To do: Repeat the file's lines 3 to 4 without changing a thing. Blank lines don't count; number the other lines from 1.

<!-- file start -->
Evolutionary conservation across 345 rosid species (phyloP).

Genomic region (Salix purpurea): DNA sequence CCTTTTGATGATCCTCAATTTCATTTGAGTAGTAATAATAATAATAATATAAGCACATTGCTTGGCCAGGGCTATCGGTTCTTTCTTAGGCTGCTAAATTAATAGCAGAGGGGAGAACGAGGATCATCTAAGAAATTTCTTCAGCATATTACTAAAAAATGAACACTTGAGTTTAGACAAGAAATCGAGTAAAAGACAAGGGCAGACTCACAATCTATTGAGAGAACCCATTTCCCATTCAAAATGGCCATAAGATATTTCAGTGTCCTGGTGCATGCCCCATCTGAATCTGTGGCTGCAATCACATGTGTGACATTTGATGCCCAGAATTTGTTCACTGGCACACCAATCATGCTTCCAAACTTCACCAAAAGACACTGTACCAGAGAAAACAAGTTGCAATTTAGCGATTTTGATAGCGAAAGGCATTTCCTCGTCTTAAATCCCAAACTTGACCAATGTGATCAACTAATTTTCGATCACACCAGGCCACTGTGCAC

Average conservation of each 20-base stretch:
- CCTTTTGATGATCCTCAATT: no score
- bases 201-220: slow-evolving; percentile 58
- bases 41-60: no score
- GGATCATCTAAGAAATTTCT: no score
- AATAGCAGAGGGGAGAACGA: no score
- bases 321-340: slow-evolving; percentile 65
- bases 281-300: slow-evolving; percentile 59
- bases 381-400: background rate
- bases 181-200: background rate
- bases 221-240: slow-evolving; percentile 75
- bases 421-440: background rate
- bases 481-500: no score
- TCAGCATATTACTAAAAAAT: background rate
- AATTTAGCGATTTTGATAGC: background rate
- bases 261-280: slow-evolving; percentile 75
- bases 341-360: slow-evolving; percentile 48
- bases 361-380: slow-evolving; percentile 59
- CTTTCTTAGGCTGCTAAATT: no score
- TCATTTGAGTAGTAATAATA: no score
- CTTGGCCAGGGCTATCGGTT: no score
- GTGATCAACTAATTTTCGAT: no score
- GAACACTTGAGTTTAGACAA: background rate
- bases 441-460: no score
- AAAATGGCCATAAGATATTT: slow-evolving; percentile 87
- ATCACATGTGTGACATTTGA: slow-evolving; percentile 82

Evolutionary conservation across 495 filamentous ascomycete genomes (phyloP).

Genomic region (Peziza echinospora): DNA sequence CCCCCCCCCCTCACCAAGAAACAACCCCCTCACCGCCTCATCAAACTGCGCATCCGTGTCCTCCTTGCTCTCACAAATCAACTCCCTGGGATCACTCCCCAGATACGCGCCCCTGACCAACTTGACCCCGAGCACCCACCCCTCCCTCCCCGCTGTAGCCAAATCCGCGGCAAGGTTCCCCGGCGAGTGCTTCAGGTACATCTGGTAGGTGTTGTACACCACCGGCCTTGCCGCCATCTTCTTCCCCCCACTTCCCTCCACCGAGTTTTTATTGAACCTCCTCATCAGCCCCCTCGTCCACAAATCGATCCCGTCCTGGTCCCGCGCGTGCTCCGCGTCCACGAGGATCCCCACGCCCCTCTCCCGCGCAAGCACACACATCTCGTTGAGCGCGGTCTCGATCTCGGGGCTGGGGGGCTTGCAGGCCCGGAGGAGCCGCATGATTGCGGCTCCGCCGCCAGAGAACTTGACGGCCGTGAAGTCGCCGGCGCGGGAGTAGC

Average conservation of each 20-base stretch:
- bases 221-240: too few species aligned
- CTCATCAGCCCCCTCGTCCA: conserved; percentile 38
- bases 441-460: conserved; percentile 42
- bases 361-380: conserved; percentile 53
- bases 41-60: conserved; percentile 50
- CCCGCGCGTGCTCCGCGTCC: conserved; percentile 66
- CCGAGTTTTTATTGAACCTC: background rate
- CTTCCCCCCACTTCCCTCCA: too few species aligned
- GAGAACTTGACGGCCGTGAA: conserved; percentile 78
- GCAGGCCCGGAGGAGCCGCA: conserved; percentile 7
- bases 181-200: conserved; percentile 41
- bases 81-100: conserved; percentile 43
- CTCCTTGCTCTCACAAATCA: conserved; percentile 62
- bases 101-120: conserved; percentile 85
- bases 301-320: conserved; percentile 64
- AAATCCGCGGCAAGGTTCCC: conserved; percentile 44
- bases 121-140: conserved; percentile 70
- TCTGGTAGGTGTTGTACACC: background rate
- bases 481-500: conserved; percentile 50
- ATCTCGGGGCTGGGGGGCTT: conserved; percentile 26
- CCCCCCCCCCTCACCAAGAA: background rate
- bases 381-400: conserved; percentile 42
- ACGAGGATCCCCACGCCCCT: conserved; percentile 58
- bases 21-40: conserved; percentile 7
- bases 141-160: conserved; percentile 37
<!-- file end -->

Average conservation of each 20-base stretch:
- CCTTTTGATGATCCTCAATT: no score